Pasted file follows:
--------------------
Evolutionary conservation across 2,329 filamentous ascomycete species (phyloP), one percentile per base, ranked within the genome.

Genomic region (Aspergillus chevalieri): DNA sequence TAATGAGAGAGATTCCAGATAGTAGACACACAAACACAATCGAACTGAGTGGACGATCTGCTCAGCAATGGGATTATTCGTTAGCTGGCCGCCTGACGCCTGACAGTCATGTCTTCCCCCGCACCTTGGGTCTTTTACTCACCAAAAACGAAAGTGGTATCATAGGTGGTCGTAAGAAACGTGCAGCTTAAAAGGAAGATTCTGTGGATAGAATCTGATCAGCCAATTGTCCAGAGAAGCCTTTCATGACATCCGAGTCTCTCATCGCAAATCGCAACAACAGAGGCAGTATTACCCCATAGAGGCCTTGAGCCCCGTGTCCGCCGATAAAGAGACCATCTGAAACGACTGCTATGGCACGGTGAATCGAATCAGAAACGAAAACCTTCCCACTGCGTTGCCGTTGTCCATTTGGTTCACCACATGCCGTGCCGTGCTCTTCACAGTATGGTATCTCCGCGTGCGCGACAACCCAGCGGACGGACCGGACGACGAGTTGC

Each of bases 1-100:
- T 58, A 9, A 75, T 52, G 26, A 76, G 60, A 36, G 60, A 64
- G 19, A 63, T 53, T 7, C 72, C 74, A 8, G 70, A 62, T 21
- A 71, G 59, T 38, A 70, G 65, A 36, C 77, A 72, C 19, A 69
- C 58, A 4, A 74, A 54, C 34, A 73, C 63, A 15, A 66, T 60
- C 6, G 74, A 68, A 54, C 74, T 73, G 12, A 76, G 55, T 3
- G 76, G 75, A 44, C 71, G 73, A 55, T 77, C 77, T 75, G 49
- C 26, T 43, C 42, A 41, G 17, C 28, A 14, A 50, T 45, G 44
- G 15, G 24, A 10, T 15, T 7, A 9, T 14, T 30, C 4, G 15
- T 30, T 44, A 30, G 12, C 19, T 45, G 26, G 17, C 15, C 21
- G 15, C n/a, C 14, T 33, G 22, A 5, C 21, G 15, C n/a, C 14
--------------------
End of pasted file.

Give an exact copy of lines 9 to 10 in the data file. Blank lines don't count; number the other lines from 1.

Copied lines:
- G 76, G 75, A 44, C 71, G 73, A 55, T 77, C 77, T 75, G 49
- C 26, T 43, C 42, A 41, G 17, C 28, A 14, A 50, T 45, G 44